• EnterpriseOne is becoming Oracle’s “lead with” solution for commercial real estate. One area where EnterpriseOne has been a perennial heavyweight is in the construction and property management industries. The strengths of the solution in project management, real estate budgeting and forecasting, and lease management are convincing much of the Oracle field force to lead with EnterpriseOne in real estate firms. This could allow the solution to harness a growing trend in which large enterprises are spinning off their properties as separate entities and looking for software to manage them. It could also help EnterpriseOne gain traction in Europe, where legislation could spur growth in the number of real estate investment trusts (REITs).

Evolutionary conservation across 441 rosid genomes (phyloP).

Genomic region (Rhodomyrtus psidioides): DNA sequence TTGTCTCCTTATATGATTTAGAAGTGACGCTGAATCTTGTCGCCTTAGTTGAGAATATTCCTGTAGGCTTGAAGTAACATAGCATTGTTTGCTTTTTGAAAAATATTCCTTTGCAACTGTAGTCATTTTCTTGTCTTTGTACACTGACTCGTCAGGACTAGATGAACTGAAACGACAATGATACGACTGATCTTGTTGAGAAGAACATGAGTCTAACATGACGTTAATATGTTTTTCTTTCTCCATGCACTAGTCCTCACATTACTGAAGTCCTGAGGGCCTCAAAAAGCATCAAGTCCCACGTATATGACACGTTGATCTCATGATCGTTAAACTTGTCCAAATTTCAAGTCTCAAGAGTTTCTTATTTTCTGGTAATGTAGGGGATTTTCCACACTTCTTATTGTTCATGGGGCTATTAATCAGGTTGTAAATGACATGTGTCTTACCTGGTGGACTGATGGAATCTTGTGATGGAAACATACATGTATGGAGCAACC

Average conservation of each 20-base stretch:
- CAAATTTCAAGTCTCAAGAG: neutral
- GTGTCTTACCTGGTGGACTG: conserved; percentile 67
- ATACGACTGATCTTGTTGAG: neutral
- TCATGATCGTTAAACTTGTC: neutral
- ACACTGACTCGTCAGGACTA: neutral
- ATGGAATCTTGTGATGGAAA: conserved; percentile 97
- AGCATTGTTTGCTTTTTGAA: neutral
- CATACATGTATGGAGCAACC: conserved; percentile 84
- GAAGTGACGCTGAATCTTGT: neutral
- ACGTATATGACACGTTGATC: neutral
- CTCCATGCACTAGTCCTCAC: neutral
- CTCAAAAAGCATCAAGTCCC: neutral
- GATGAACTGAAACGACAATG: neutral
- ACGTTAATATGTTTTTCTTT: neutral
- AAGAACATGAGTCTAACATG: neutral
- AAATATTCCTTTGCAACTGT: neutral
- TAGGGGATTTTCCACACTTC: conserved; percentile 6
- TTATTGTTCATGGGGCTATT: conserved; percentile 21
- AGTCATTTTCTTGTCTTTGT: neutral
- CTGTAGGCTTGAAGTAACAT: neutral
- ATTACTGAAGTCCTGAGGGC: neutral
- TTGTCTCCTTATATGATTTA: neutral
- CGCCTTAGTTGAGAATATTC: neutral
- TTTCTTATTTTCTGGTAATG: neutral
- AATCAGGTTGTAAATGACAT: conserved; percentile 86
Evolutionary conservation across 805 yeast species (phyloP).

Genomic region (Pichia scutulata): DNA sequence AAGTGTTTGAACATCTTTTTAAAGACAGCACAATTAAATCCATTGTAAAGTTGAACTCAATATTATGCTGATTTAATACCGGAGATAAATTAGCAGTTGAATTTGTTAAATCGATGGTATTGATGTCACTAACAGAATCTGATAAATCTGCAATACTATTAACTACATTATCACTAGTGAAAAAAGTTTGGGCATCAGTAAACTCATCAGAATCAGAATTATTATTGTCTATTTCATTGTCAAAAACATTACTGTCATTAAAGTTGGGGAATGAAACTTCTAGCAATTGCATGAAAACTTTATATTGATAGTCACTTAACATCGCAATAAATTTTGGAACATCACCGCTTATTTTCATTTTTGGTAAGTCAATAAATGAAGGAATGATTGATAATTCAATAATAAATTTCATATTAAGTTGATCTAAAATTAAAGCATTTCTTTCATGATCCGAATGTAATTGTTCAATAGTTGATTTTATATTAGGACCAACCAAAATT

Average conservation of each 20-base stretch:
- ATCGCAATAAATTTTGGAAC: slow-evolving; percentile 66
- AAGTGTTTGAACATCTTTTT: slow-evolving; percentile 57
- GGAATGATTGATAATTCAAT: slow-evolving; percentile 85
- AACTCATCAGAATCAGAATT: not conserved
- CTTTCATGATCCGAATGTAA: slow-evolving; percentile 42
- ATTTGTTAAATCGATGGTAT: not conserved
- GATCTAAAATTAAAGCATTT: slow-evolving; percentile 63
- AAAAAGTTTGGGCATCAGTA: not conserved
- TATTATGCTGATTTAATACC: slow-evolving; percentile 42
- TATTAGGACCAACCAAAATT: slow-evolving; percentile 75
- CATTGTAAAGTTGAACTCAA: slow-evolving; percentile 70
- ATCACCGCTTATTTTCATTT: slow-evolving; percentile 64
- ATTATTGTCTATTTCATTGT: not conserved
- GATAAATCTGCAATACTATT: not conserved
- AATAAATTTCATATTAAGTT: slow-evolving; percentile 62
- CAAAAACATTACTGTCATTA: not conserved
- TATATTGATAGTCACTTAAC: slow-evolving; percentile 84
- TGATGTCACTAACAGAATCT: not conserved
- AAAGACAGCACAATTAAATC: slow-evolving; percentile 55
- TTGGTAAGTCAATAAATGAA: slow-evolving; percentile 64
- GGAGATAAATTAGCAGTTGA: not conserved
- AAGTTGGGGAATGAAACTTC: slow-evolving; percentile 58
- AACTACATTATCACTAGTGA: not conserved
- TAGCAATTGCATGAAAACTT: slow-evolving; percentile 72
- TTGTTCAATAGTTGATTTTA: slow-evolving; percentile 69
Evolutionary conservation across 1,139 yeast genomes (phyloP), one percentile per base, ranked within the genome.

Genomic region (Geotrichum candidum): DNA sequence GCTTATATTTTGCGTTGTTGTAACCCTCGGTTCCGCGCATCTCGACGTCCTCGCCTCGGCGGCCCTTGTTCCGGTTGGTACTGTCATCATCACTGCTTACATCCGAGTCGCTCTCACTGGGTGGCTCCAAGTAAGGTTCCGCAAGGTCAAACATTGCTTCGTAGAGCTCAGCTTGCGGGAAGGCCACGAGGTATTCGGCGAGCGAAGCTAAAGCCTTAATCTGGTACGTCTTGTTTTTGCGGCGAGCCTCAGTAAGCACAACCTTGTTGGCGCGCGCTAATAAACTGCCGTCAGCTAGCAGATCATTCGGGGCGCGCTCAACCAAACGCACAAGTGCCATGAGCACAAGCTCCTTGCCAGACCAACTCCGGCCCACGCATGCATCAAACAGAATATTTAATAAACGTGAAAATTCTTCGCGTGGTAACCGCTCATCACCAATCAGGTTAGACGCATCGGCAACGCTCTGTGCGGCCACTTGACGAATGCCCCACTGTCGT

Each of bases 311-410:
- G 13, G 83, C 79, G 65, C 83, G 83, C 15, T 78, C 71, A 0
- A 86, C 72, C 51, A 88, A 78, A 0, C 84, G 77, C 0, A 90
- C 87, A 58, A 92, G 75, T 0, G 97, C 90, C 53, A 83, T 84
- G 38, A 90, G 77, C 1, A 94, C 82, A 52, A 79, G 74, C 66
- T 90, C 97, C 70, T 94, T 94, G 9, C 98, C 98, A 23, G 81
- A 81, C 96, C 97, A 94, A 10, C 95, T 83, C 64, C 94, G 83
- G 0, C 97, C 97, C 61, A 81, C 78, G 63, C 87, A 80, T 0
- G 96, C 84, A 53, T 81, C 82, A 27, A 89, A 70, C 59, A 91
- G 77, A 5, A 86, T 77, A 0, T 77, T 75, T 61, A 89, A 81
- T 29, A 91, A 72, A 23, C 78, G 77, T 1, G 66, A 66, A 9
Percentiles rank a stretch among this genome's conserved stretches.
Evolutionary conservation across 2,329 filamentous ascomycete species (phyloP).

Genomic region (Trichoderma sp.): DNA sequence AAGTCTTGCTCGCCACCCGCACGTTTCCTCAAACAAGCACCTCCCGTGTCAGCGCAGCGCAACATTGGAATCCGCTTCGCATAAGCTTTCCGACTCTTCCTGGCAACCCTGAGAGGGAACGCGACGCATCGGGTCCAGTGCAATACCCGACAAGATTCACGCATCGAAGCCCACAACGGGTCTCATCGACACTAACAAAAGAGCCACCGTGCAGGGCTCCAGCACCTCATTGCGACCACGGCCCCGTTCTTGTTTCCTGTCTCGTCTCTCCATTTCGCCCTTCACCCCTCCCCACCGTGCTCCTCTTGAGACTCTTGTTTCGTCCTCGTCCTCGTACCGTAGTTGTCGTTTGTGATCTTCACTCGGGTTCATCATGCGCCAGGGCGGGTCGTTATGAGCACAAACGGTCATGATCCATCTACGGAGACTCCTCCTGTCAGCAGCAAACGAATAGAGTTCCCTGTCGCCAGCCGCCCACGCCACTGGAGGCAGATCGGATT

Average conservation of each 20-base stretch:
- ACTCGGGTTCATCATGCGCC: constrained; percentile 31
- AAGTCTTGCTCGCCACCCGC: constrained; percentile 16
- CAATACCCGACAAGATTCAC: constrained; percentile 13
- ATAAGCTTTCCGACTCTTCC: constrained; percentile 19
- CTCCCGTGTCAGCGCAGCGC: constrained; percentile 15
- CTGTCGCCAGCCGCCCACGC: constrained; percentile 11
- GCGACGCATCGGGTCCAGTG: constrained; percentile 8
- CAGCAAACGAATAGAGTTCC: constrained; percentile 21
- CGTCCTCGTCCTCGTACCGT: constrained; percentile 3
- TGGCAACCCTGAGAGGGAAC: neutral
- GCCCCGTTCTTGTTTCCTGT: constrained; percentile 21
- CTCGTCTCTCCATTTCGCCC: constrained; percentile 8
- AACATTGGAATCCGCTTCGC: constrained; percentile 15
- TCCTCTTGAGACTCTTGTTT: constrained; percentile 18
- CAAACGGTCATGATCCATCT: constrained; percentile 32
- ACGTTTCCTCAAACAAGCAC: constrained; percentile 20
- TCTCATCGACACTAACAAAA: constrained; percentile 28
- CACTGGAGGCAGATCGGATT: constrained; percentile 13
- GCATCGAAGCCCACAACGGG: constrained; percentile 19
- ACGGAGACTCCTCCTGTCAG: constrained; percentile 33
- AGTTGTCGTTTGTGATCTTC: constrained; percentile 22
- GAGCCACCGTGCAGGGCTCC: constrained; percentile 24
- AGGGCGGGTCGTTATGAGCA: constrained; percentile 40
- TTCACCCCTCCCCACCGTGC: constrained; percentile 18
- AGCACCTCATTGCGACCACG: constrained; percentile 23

Fresh Interest from Existing Customers

Turning the focus from new accounts, it should also be noted that existing accounts have stepped up their spending on upgrades over the last year. As Hensarling revealed at Oracle’s Applications Unlimited event on January 31, over 45% of all customers have upgraded or are upgrading to EnterpriseOne 8.10 or higher. This represents a marked move away from OneWorld Xe to the newer, web-enabled releases and is a significant sign of health within the installed base.